Referring again to FIG. 1, photodetectors 10 and 11 are mounted behind sensor arrays 6 and 7, which are also divided into an 8 by 8 active matrix. During operation, each sensor array is scanned so that its associated photodetector can sample or infer the light level from a given region in the visual field of the user. In this manner, the control electronics 16 and 17 determine the vector associated with each element of the field of view of the sensor array. Information gained from the sensor arrays is t hen used to darken appropriate elements of the LCD shutter matrices 8 and 9, to reduce the level of the light intensity in the visual field of the user to tolerable limits.
FIG. 2 is a simplified block diagram 32 of the control electronics 16 and 17 of the sunglasses of FIG. 1. In particular, the control electronics 16 for the left lens 4 comprises a microprocessor 33 that is connected to the user controls 20, to the photodetector 10 through the analog processing circuitry and A/D converter 23, to the shutter matrix 8, to sensor array 6, to a power source 18 through switch 12 and optionally to a pupil position sensor 34. The microprocessor 33 sends commands to individual elements of the sensor array 6 through drivers 35. The microprocessor 33 also sends commands to proportionally darken and/or lighten individual elements of the shutter matrix 8 through drivers 37. The user controls 20 can be manipulated by a user to input user preference data and information concerning the physiology of the user, as explained below. Similarly, the control electronics 17 for the right lens comprises a microprocessor 43 connected to user controls 21, to the photodetector 11 through the analog processing circuitry and A/D converter 24, to the shutter matrix 9 and to a power source 19 through switch 12. The microprocessor 43 sends commands to individual elements of the sensor array 7 through drivers 45, and sends commands to darken and/or lighten individual elements of the shutter matrix 9 through drivers 47. User controls 21 can be manipulated by a user to input data.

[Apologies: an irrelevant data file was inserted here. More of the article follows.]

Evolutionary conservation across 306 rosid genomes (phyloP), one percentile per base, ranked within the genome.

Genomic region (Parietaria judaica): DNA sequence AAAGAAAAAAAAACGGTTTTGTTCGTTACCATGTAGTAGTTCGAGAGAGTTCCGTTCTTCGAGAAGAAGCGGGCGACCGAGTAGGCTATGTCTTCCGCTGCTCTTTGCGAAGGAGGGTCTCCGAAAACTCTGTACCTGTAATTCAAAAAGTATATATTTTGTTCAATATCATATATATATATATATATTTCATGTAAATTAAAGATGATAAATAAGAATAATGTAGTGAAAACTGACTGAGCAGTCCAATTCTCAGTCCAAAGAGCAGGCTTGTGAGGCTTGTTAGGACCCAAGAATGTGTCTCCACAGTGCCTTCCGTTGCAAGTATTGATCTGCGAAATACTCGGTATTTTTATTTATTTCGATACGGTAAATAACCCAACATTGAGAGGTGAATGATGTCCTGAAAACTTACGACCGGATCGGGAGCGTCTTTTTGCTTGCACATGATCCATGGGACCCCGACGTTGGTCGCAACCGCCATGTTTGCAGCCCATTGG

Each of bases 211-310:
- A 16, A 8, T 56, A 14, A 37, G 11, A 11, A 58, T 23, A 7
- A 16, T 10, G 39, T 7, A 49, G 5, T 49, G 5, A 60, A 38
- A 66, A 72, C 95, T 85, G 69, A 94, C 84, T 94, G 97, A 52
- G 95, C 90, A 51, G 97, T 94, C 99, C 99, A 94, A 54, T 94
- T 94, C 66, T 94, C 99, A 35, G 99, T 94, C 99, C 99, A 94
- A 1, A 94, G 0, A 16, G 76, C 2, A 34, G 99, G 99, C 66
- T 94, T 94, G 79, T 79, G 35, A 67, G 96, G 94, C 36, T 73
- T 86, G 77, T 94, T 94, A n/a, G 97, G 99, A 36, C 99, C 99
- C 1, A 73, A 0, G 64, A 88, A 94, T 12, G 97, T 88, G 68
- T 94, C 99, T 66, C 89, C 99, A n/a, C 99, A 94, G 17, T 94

It should be noted that the control electronics shown in FIG. 2 contains two separate systems, one for each eye, consisting of a sensor array, a photodetector and a shutter matrix and control electronics. Each of the control electronics 16 and 17 may include microprocessors, digital signal processors (DSP), custom or semi-custom chips, interface circuits, linear and electronics parts having ROM and RAM and/or some other non-volatile memory device such as an EEPROM or battery protected RAM. It should also be understood that the control electronics for each lens can operate independently if so desired, or may exchange data and commands via the LR connection 13.